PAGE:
The idea of a savory dish, a soup in particular, often brings to mind a warm steaming bowl or cup enjoyed indoors, a soothing respite from the cold.
But this soup is something altogether different, both savory and sweet with a touch of spice, meant to be served cold during the warmer weather.
In June Crosby and Ruth Conrad’s 1968 book Serve it Cold!: A Cookbook of Delcious Cold Dishes, the authors say, “The idea may be so strange to a number of us and so different from the bracing stimuli of hot soup, it might be necessary to adjust our mental taste reflexes to the delicacy, the soothing quiet effect of chilled soup” (1).
While many of us often resist this adjustment of “our mental taste reflexes,” turning instead to our favorite comfort foods time and time again, trying something different for a change shouldn’t be missed. Especially when you’re in the mood for something to revive and refresh yourself on a long, hot, lazy afternoon in the summertime.
It’s up to you whether you’d like to make this cooling treat a touch hot as well, with spicy chili powder added to taste.
Avocado helps to thicken the dish and doubles the healthy fats and nutrients you’ll find in this fresh blended soup, plus onion and chicken stock to deepen those savory notes, cucumber and fresh parsley (or cilantro), and a touch of lemon juice for brightness.
In various areas of Asia, Thailand in particular, coconut-based soups are exceedingly popular. Tom kha gai is savory, sour, and made with coconut milk. But, it’s typically served piping hot.
The nice thing about coconut is that it adds thickness and body to the mix, without introducing a dairy element. It’s refreshing and light, yet substantial at the same time – and it won’t cause that dreaded bloat (or worse) in the lactose-intolerant among us.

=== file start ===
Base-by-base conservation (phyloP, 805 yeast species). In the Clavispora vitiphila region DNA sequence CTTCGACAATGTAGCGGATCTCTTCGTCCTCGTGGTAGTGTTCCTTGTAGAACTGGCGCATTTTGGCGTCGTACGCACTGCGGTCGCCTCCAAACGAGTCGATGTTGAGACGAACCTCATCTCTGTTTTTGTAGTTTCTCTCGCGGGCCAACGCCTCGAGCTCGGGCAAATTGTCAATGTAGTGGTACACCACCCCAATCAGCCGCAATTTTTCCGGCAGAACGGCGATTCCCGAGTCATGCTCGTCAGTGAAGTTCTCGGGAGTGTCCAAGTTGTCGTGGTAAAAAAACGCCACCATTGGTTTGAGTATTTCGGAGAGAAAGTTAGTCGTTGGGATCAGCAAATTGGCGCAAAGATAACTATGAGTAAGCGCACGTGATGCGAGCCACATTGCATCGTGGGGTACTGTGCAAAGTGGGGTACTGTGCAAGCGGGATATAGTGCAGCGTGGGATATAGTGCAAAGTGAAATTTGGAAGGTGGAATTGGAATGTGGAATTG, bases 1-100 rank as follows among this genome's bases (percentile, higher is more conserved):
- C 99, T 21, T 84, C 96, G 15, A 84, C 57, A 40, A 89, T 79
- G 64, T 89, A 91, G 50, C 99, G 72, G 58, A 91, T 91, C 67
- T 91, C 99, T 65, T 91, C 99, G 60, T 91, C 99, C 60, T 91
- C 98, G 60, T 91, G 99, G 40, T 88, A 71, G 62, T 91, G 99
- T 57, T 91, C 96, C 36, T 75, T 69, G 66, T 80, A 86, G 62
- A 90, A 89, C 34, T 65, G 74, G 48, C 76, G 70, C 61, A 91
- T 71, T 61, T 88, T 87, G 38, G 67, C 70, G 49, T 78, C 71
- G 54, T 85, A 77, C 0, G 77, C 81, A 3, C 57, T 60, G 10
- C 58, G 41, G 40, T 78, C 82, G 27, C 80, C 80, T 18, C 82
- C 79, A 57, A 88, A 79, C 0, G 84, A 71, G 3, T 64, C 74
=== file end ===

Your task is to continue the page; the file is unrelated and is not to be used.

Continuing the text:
Though you’ll often find sweet fruit-flavored cold soups made with coconut, this savory offering is just begging to be sipped alongside shrimp cocktail and grilled corn, or a fresh tomato salad.
If this chilled soup has piqued your interest, don’t let it stop you right here. Check out our plentiful curation of the tastiest served-cold soup recipes we could find, and to fit every possible taste!
Cooking By the Numbers…
Step One – Prep Avocado & Onion
Halve both avocados, remove the pits, and separate the pulp from the skin.
An easy way to separate them is to press your thumb between the skin and the pulp, and work your way around the edge.
On a ripe avocado, the fruit will pop out of the skin quite easily.
If you’re having a bit more difficulty with yours, you can use a spoon to scrape the fruit out instead. If that still proves to be too difficult, your fruit may not be ripe enough and you should take steps to make it softer.
Peel and dice the onion. A rough chop is sufficient in this step, as everything will be blended together. Now is not the time to fret over a perfectly even dice!
Step Two – Blend Ingredients
Blend together the avocado pulp, lemon juice, and onion. By adding the lemon to the avocado immediately after peeling it, you are helping to prevent oxidization, which causes the avocado to brown.